Simple DB encryption question

I’m dealing with an app that needs a secure encryption for my first time. I have created a password, hashed it, and retrieved it successfully. Now I need to encrypt the DB the app will use. I see the LR instructions about DB.encrypt but I’m a little confused. If I hard code an encryption key in my code, isn’t that easily retrievable? But I can’t use the PW supplied by the user since I don’t know it.
How do most of you handle encrypting a DB?

If you hash a password, you can’t retrieve it, so that part is a little confusing.

I assume you’re using SQLite?

What is the data that needs to be encrypted, the initial data that you distribute or the data that the user enters? Because you’re right, if you include the password within the code, it will be retrievable. The best you can do is make it harder.

If you just need to encrypt the data the user enters, you can have them enter a password, store it to their keychain, or some other secure way on their drive, then use that to encrypt a copy of the raw data you distribute.

But it’s hard to advise without knowing more of what you’re doing.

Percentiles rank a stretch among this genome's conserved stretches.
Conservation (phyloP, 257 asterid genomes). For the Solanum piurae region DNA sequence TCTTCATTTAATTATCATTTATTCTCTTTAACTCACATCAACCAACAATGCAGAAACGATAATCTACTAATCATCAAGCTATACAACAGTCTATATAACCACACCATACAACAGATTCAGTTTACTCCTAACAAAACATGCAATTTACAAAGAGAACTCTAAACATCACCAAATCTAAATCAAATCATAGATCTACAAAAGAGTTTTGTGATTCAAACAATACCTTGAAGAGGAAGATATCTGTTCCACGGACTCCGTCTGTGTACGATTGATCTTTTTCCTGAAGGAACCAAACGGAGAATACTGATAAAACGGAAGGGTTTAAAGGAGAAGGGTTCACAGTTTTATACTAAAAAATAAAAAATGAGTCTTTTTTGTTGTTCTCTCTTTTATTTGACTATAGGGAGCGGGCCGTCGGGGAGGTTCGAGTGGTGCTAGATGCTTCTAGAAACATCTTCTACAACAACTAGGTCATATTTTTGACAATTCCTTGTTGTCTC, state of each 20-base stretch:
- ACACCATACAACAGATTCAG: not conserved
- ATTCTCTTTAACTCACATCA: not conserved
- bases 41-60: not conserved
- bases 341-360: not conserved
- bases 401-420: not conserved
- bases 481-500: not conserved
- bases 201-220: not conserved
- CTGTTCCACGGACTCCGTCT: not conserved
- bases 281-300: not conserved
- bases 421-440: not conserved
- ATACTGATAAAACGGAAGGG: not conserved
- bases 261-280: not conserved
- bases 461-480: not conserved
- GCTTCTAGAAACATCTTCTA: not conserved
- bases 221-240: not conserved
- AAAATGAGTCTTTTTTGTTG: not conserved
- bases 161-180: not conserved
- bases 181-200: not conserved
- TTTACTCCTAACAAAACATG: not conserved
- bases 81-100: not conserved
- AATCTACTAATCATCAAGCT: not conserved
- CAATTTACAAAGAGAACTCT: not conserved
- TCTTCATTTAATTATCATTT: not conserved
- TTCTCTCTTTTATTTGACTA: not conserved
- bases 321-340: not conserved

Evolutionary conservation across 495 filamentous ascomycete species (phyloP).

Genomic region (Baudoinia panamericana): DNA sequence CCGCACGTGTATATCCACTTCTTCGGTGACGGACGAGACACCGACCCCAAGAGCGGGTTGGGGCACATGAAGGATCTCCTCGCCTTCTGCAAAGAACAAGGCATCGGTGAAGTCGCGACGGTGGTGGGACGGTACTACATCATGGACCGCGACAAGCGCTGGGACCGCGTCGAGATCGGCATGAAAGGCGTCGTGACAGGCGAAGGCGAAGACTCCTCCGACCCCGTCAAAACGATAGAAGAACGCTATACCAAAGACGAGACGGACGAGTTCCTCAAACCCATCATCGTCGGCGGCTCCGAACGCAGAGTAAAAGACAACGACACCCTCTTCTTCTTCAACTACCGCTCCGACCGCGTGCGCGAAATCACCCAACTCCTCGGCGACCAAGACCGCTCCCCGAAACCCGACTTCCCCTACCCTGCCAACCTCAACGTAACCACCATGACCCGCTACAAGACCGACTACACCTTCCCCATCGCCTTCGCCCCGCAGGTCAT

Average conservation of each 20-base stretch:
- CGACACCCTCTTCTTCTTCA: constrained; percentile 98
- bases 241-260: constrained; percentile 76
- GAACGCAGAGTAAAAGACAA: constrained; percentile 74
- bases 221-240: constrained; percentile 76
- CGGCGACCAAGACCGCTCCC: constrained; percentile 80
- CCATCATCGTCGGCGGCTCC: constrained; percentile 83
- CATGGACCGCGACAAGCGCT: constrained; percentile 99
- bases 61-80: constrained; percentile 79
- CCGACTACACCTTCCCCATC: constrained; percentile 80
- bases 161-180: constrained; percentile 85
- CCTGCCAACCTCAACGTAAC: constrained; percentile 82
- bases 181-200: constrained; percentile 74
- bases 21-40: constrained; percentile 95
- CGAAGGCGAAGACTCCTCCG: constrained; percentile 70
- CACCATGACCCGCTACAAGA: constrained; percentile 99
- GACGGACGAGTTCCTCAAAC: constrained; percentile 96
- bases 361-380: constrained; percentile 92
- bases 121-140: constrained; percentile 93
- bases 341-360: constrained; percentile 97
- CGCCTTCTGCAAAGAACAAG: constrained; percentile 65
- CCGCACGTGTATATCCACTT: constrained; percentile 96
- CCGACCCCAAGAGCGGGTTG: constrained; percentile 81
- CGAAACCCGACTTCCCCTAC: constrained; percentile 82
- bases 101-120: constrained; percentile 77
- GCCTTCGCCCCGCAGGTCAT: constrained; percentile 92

Correct, Kem. I meant to type “retrieved the hash and compared it”. I am using that stored password to permit access to the app. Within the app the user will enter user names, passwords, etc into a DB. I would like to make that DB so it can’t be opened by another app. I guess if I’m going to use a PW the user stores in their keychain (this is X-plat. Is there an analog to “keychain” for Win?) then I can just use that password for access to the app and to encrypt the DB. I was hoping to use the techniques outlined in Paul’s Blog post on encryption.
Thanks for your reply.

It’s not perfect, but you can create and store a public/private key, then use that to encrypt and retrieve the password from a file. To get the data, someone would need the private key, the password file, and the database.

Thanks, Kem. I will read up on how to do that.

Hash the user’s input and compare that to the stored hash to determine if they match. It’s also a good idea to use a salt (extra data mixed in with the password) so that users who choose the same password won’t get identical hashes.

You can also use the hash value as an encryption key.

The Crypto.PBKDF2 hash method is specifically designed for securely hashing passwords (and generating keys from passwords.)

Yes, Andrew. That’s the part I have successfully completed.

You also have Bcrypt and Scrypt available through my M_Crypto project.

[quote=419175:@Kem Tekinay]You also have Bcrypt and Scrypt available through my M_Crypto project.[/quote]